Triumph Herald

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I saw a Triumph Herald the other day. It looked just like this: It brought back memories of my own Herald. When I bought mine, I didn't really know what I was getting into. It was really pretty worn-out, with intermittent brakes, an oil-burning engine, and no seat belts. After I had had it for a few months, I was toodling down a back road at about 50 mph, when a lady pulled out in front of me. I hit the brakes, the car pulled hard to the left, and I shot across a drainage ditch on the left side of the road. The front of the car hit a guy wire attached to a telephone pole, the back hit the pole, and I went shooting out the door (door latches didn't work too well, either). I tumbled across the ground, and somehow ended up landing on my feet, hurling imprecations at the driver who had pulled out in front of me. Only later did I realize how fortunate I was to be alive. It was nice to see such a beautifully restored Herald, but I don't miss mine.
 
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Neat little cars. Reminds me of some of the older Morris and Vauxhall models in the UK. I had a Triumph Herald Matchbox car as a kid. I guess they have the typical problems of other Triumphs. I bet the Wheeler Dealers on Velocity TV would do a nice fix up job on one of these.
 
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My first car was a 63 Triumph Herald that I bought for 80 pounds. I had a lot of fun with it, and also spent a great deal of time working on it. It was proberbly the easiest car for Home maintenance ever made. The car also had an increadable turning circle of (if I remember correctly) 23'. After about 18 months, the car had to be scrapped due to rust, and the last straw was a collision with a motorcycle (the cycle hit me!) but I had so much invested in it in the was of parts that it only made sense to buy another one. But this time it was a 70 Bond Equipe 4S, which was a GRP bodied Herald with Triumph Spitfire running gear. Only about 1500 were ever made, and it now seems the one I owned was the very last produced.
 
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Originally Posted By: NHGUY
British cars were and are terrible.
That's a little like saying "All Americans are Fat and Stupid" Yes there were some bad ones, and some were more suited for the UK (of their era) than North America. But they did export quite a few at a time when an ecconomicle car in North America was just not available. Technically, many British cars were FAR ahead of anything mass produced in North America. Even the lowly Herald had Disc brakes and front and rear independent suspension as far back as 1959.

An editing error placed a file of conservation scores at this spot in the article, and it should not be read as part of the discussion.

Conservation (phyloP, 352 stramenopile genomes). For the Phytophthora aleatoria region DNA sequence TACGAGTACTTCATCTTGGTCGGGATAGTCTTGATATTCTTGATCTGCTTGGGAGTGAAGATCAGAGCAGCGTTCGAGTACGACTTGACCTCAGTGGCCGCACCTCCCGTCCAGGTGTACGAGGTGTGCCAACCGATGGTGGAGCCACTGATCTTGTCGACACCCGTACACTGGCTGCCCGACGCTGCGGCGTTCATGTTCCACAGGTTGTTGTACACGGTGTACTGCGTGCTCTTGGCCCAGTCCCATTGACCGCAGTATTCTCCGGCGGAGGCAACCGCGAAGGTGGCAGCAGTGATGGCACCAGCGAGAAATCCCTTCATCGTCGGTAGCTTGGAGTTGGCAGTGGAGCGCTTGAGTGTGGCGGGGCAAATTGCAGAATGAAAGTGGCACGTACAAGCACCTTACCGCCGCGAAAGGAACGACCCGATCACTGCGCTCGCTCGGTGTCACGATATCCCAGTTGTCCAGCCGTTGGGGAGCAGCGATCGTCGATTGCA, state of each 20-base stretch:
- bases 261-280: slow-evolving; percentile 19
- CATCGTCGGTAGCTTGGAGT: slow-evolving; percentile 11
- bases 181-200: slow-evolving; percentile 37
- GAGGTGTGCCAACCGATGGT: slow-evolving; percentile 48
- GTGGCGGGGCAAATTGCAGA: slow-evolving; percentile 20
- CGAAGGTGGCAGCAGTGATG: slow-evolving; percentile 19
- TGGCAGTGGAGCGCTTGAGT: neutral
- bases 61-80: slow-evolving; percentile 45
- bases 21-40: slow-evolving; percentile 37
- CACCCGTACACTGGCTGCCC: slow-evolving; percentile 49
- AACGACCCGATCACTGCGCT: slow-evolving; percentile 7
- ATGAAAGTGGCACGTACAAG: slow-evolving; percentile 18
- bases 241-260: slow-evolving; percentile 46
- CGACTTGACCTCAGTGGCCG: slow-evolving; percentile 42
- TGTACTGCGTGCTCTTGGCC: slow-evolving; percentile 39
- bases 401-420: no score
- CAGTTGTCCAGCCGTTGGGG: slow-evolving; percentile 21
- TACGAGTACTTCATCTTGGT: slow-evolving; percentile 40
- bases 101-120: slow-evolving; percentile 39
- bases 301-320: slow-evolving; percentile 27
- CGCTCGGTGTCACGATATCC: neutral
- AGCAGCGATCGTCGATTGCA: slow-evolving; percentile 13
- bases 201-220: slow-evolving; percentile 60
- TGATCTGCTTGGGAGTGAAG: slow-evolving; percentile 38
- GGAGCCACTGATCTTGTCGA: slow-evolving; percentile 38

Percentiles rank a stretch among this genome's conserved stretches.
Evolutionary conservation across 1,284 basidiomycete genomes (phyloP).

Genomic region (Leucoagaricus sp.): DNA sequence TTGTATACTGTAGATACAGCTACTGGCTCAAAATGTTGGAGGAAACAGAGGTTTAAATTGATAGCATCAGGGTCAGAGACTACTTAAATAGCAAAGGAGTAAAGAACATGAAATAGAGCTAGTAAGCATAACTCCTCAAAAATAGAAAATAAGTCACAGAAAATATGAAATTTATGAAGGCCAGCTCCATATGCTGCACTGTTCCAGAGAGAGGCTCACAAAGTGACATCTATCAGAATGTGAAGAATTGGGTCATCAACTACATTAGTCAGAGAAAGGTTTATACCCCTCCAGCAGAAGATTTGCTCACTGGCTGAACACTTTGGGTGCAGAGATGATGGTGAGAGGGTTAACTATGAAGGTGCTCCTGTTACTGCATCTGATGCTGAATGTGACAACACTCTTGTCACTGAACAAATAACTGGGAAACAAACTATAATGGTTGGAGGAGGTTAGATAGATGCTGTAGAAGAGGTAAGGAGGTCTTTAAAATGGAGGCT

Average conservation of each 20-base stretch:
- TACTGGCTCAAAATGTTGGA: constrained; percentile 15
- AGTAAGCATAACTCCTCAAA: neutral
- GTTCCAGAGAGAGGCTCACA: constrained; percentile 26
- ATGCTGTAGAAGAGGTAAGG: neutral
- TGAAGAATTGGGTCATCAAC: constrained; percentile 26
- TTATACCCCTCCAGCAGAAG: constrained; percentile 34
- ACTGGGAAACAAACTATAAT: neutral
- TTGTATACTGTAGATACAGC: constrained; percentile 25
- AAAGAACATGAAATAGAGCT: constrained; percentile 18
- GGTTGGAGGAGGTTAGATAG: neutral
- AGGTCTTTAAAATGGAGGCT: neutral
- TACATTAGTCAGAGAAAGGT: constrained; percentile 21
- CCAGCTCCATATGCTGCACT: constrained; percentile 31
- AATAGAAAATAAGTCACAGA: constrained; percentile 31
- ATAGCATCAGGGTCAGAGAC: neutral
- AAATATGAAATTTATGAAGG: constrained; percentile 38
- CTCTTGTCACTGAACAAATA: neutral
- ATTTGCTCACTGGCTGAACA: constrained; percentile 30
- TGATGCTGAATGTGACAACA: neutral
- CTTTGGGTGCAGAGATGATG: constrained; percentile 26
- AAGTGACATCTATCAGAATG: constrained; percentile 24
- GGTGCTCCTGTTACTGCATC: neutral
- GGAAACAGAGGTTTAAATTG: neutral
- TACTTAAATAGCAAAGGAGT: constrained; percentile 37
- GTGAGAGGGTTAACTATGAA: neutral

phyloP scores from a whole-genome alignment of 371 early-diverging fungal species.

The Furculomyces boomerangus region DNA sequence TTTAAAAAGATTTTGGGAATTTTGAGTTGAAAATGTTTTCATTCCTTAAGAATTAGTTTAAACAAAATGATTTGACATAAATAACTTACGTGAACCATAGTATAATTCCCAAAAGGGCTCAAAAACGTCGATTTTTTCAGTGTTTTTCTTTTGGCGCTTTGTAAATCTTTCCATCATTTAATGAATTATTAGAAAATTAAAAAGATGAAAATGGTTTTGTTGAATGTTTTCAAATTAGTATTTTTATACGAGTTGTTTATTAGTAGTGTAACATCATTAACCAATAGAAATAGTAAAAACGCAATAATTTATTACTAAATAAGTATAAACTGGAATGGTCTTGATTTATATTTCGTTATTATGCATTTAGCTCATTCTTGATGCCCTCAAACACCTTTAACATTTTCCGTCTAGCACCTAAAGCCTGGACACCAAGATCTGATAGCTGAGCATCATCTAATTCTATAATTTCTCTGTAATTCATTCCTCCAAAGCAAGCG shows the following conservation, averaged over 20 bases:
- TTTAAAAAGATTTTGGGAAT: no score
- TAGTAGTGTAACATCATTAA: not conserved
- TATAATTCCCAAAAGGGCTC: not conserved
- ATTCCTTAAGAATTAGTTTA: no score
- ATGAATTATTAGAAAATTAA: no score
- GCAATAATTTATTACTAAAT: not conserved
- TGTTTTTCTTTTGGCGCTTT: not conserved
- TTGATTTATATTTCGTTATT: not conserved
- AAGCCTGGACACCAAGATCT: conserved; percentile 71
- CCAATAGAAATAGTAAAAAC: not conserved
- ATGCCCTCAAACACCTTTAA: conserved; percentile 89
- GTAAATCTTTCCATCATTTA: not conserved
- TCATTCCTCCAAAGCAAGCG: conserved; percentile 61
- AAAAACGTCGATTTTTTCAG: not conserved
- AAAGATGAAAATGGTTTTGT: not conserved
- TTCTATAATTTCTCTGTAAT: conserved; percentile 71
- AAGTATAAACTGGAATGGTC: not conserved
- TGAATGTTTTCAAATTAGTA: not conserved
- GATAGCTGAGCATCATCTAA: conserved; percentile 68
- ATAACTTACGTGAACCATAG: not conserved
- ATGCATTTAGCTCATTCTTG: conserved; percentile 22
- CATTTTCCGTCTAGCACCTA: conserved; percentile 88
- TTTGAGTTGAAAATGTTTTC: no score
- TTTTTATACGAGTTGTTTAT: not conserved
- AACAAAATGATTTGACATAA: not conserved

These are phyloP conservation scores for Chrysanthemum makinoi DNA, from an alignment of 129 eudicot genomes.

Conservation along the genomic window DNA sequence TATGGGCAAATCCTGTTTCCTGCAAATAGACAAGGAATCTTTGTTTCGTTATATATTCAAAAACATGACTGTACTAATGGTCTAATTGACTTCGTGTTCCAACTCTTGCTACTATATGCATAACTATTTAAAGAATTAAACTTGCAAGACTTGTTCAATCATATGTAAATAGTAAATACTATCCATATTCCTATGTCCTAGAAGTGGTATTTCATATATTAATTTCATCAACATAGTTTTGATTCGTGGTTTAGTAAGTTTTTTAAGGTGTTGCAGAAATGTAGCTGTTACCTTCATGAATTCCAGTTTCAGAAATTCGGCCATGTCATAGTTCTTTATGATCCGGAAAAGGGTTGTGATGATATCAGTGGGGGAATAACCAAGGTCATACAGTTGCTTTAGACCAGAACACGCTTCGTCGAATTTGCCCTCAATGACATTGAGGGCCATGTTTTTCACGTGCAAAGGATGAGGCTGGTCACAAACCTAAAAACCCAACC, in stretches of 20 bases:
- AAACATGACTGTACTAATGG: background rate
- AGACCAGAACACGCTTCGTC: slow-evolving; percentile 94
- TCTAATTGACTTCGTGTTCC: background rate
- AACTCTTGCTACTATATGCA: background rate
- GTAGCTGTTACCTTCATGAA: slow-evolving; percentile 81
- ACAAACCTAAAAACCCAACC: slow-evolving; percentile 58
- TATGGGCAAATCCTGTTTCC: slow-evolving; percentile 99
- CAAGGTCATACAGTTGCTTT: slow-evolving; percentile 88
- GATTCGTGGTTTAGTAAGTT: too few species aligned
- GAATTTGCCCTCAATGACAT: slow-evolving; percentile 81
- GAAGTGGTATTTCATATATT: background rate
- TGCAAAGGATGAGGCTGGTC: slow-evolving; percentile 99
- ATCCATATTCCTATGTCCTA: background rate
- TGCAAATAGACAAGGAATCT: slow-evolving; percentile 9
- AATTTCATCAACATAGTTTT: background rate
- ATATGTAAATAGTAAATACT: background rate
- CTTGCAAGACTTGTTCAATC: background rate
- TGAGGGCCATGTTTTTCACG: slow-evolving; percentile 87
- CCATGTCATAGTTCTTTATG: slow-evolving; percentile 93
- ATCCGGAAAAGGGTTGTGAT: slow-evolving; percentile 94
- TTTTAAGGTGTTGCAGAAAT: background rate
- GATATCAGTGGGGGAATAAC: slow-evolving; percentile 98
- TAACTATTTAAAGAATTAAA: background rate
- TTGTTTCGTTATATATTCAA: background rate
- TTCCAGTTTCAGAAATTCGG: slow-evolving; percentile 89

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I had a 59 herald in the mid sixties - my dads old commuter car. White rubber baby buggy bumpers. Men still wore hats then. Nice exhaust tone. IIrc the bonnet hinged at the front and the car was basically a spitfire in sedan form. The rear 3rd member was a weak link my brother told me.
 
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Many decades ago, they had Standard Herald in India which looks very similar to this but it had hard top. It could never compete with Fiats/Ambassadors of those era and was short lived.
 

Stelth

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I also learned about swing axles from this car, in another near-death experience. No rear sway bar, so once when I overcooked it going into a turn, the inside tire folded under like nothing I've ever experienced before or since. After a couple of nearly 180 degree back-and-forth skids, I finally got going in the right direction again. I guess whatever doesn't kill you teaches you not to drive like an idiot.
 
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Originally Posted By: Stelth
I also learned about swing axles from this car, in another near-death experience. No rear sway bar, so once when I overcooked it going into a turn, the inside tire folded under like nothing I've ever experienced before or since. After a couple of nearly 180 degree back-and-forth skids, I finally got going in the right direction again. I guess whatever doesn't kill you teaches you not to drive like an idiot.
Same on the early Spitfires.
 
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Originally Posted By: expat
Originally Posted By: NHGUY
British cars were and are terrible.